Lieut-General Sir James Outram's Campaign in India, 1857-1858;
comprising General Orders and Despatches relating to the Defence and Relief of the Lucknow Garrison, and Capture of the City, by the British Forces; also Correspondence relating to the Relief, up to the Date when that Object was effected by Sir Colin Campbell.London, printed for private circulation only, by Smith, Elder and Co., 1860 Stock Code: 116085
NotesFirst UK edition, greatly improved and expanded from the unprocurable Calcutta edition of 1858, and "printed for presentation to personal friends of Sir James Outram, who begs that it may be regarded as a private communication, and not a publication" (title page). It remains uncommon: five copies traced in British and Irish institutional libraries (Aberdeen, British Library, Leeds, National Library of Scotland and Oxford), OCLC adding a dozen world-wide. After the relief of Lucknow Outram was prevailed upon by his colleagues and subordinates to produce a digest of "authoritative statements regarding the recent campaign" (preface). In the original Calcutta printing "the Despatches and other documents were given, without reference to the chronological order of the events they described and without his Correspondence, both epistolary and telegraphic, which he had maintained during the recent stirring events" (preface). It survives in three copies in libraries world-wide (British Library, London Library, and University of Minnesota), and is untraced in commerce.
Outram was the resident at Lucknow from 1854 to 1856, when he became commissioner at Oudh. Shortly before the Mutiny he was appointed commander in the Anglo-Persian War. He returned to Bombay in June 1857, "reached Calcutta on 31 July, and on 8 August was given command of two divisions of the Bengal army occupying the country from Calcutta to Cawnpore inclusive, while he was also made chief commissioner of Oudh in succession to Sir Henry Montgomery Lawrence, killed in the defence of Lucknow. He took with him Robert Napier as his military secretary and chief of staff, and arrived at Dinapore on 19 August. On 1 September he was at Allahabad, and on 15 September he reached Cawnpore" (ODNB). From there he advanced with Havelock to Lucknow, graciously subordinating himself and accompanying Havelock only in his civil capacity as commissioner. Havelock's death left Outram to hold the Alambagh position until reinforced by Colin Campbell in March 1858. "The kaisarbagh fell to Sir Colin Campbell on the morning of 14 March. On 16 March Outram, having recrossed the Gumti, advanced through the Chattar Manzil and carried the residency. On the morning of 19 March Outram attacked the Musabagh, held by 5000 men and thirteen guns, and carried it, capturing twelve guns. So ended the capture of Lucknow" (idem). He was then made military member in the governor-general's council, and retired to England in 1860.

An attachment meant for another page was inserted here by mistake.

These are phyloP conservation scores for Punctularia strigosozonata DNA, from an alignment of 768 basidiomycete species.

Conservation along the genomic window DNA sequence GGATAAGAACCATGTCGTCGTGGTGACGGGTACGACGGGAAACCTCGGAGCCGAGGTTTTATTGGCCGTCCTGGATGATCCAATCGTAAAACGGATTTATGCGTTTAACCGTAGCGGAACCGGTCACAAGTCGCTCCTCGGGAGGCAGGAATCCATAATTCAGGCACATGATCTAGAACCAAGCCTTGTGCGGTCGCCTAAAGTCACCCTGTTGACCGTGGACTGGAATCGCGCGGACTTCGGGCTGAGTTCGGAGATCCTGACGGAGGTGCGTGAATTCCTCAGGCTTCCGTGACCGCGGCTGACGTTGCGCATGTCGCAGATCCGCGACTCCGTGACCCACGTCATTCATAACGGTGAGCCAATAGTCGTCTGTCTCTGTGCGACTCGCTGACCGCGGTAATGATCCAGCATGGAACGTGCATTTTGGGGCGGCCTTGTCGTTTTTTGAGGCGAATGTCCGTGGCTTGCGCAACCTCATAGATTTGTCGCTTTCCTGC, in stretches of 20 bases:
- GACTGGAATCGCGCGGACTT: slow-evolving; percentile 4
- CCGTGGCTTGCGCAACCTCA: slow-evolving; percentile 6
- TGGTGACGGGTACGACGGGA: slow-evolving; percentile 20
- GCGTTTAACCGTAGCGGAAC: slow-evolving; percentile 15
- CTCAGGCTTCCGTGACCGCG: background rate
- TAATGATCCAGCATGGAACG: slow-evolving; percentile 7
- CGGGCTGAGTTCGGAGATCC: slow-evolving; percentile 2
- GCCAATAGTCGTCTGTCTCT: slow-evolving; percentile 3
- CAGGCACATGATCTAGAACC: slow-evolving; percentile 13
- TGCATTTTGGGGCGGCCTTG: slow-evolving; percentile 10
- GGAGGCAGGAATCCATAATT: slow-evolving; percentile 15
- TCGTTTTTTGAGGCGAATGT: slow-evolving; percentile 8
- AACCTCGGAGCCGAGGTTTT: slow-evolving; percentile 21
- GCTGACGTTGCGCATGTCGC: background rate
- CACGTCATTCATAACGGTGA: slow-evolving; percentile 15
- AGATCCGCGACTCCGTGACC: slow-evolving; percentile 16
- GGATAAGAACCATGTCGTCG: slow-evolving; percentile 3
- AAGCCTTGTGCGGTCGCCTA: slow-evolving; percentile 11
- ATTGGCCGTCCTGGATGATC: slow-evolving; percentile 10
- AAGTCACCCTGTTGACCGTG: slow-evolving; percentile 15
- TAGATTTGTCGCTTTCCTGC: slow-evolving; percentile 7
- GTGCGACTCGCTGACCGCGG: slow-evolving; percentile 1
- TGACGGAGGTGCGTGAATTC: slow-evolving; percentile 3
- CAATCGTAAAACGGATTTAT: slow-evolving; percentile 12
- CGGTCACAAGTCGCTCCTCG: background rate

Octavo. Original red-brown pebble-grain cloth, gilt-lettered spine refurbished and relined, covers panel-stamped with blind borders and floral centrepieces, red sprinkled edges, brown coated endpapers.
Ownership inscription of William Simpson (dated 1864) to p. iii, and his bookplate to the front pastedown above the contemporary bookseller's ticket of Myers & Co.; blind-stamp of Aberdeen University Library to front cover. Light toning, a few trivial spots. A very good copy.
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